Want to give someone a book for Christmas this year? I have an idea for you: 60: A Year of Sports, Race, and Politics, by Dr. Robert Khayat, Moss Point native and former chancellor of the University of Mississippi.
60 centers around the year 1960, when Dr. Khayat graduated from Ole Miss. He had been a football and baseball star for the Rebels, as well as a campus leader.
In football, Robert led the nation in scoring by kicking his senior year, and played on OM teams that went a combined 28-4-1, won the SEC championship, and shared a national championship. In baseball, he was an all-conference catcher on a Rebel team that went 22-3 and won the SEC.
There’s a lot of good stuff in the book about Robert’s exploits on the gridiron and the diamond, but it’s a lot more than that. He speaks with great warmth and candor about growing up in Moss Point with his close-knit family, including his father Eddie, an iconic community leader and Jackson County Supervisor.
(I have to tell you one of my favorite Eddie Khayat stories ) A good portion of our readers will remember “Mr. Eddie” as a true force of nature, one of the most effective elected officials this state has ever seen. When I had been at Singing River Health System for a couple of years as Director of Communications, Mr. Eddie, in retirement by then, had created and was hosting a popular local television show broadcast on our cable channel.
One day, Mr. Eddie called me and said, “Mr. Lucas , this is Mr. Khayat. You will be the guest on my show next week—we will talk about what all is going on at the Health System. Be at the station at 4:00 on Wednesday. I’ll see you then.”
Not, mind you, “would you like to come on my show” or “do you think it would be a good idea to come talk about the Health System.” Understand, that was just fine—that was just the way it worked with Mr. Eddie. Remarkable guy and presence.
In the book, Robert also relates stories about his time in Washington when he played for the Redskins as a Pro Bowl kicker. During this period, he learned a lot about himself and formed a worldview that would serve him well moving forward.
I could go on (and on) about the book, but you just need to read it for yourself. I’d like to now make some personal observations about the author.
The first time I actually met Robert Khayat was the spring of my eighth grade year at Pascagoula Junior High School. Our science teacher, Mrs. Brown (very good teacher) had to take a sabbatical that semester, so we needed an extended substitute. Who should the school administration bring in but former Ole Miss star and present Redskin kicker Khayat, who was in the off-season and wanted to keep busy?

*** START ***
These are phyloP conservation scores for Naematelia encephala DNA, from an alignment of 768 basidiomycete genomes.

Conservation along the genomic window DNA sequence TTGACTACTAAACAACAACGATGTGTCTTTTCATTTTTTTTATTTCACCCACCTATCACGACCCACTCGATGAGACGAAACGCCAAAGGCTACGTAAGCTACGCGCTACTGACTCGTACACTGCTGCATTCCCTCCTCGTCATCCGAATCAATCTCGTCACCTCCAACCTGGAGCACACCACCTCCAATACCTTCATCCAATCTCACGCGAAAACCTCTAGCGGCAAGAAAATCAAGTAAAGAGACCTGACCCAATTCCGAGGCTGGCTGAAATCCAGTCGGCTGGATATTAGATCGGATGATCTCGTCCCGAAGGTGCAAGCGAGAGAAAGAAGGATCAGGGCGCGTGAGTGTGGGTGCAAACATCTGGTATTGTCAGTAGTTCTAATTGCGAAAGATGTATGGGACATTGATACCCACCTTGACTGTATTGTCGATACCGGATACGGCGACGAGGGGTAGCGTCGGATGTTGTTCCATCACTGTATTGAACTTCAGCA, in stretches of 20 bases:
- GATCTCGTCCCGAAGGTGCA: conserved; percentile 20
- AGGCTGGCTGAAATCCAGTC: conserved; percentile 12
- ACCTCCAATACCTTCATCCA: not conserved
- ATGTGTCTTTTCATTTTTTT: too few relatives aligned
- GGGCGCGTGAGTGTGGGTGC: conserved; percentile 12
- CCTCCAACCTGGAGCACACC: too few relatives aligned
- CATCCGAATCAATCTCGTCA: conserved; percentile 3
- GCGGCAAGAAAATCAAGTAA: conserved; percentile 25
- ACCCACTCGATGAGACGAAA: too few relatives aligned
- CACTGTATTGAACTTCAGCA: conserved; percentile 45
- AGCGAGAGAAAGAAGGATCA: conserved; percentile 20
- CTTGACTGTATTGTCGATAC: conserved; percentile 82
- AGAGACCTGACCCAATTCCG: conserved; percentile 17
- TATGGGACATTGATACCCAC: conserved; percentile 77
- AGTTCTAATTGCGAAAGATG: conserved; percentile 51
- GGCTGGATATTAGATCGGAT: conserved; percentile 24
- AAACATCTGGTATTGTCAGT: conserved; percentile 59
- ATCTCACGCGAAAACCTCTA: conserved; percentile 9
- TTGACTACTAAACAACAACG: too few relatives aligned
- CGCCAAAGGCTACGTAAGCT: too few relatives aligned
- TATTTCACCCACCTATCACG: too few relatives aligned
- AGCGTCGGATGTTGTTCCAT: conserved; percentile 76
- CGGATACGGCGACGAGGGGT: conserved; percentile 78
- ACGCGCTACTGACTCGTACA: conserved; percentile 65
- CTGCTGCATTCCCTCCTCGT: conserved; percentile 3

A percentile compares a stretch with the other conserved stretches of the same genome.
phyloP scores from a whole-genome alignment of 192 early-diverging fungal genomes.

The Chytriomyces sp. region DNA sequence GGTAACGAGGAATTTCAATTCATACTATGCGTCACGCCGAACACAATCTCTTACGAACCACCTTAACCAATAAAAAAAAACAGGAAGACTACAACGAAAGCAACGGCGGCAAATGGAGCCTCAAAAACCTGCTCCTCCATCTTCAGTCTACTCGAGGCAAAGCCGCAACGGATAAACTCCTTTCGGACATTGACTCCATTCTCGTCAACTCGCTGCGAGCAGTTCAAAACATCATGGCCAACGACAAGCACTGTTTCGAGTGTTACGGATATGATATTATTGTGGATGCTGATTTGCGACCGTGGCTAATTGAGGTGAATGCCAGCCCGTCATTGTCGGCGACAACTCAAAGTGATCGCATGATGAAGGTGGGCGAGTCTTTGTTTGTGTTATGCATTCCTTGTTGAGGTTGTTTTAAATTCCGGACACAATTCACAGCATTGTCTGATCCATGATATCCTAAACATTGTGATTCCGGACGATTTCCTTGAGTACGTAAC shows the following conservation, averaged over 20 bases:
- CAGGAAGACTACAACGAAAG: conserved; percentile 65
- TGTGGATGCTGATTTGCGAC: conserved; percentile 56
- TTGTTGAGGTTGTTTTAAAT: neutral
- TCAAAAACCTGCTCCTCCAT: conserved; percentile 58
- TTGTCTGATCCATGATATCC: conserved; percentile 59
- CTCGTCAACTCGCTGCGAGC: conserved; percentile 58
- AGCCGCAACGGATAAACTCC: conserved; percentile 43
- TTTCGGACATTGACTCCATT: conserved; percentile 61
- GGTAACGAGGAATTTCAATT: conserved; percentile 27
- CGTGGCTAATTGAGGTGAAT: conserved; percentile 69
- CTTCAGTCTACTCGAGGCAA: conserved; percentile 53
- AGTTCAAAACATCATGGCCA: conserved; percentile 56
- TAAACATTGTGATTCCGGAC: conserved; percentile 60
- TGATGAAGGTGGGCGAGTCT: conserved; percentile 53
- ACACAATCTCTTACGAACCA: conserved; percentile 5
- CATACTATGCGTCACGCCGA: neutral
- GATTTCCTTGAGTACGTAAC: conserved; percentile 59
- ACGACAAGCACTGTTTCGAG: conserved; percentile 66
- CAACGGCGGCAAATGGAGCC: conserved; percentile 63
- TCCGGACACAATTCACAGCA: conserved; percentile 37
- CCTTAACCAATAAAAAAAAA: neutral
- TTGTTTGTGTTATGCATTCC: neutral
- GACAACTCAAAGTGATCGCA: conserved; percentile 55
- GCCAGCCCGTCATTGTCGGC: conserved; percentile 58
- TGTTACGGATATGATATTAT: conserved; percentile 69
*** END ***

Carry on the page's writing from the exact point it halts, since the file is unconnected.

After we got over the excitement of having a sports celebrity in the house, we soon found out that Mr. Khayat was a very bright guy, a skilled communicator, and ultimately a very good instructor. Even though he seemed a friendly sort, he was, in the manner of the day, somewhat of a disciplinarian.
One day in class, a couple of us wiseacres did something that Mr. Khayat felt warranted coming up to the front of the room and taking licks as punishment. As he was about to raise his paddle, he leaned over and whispered to me, “this won’t hurt.” It is the only time in my life that Robert Khayat has ever lied to me.
A few years later, when I was at Ole Miss, I would occasionally run into Robert, who by then was attending law school and/or working for the University. He was always friendly and helpful to me if I had needs or wanted advice.
Then, in the one year I attended law school, Dr. Khayat had become a highly respected member of the faculty. Sure enough, I –once again—had him as an instructor, this time for Civil Procedure. As you can imagine, he was a superb professor. He did take great pleasure in calling on me in class, usually with something like “now, Mr. Lucas is from the great city of Pascagoula. Mr. Lucas, would you be kind enough to enlighten us on your views concerning Jones v. Mississippi?”
Later, when Dr.Khayat became chancellor of the University of Mississippi, I had numerous opportunities to interact with him. As always, he was gracious, warm, and fun to talk with. By the way, Dr. Khayat was clearly one of the best university heads that his country has ever seen. His accomplishments at Ole Miss are legendary.
In life, one usually has maybe three or four individuals, other than their family, who have influenced them the most. I am proud to say that for me, Dr. Robert Khayat is in that number. Thanks, Robert, for all you have done for me, my family, our state, and our country. The next time you’re down-home to visit your sweet sister Kathy, call me, and let’s have lunch. Just don’t bring your paddle.’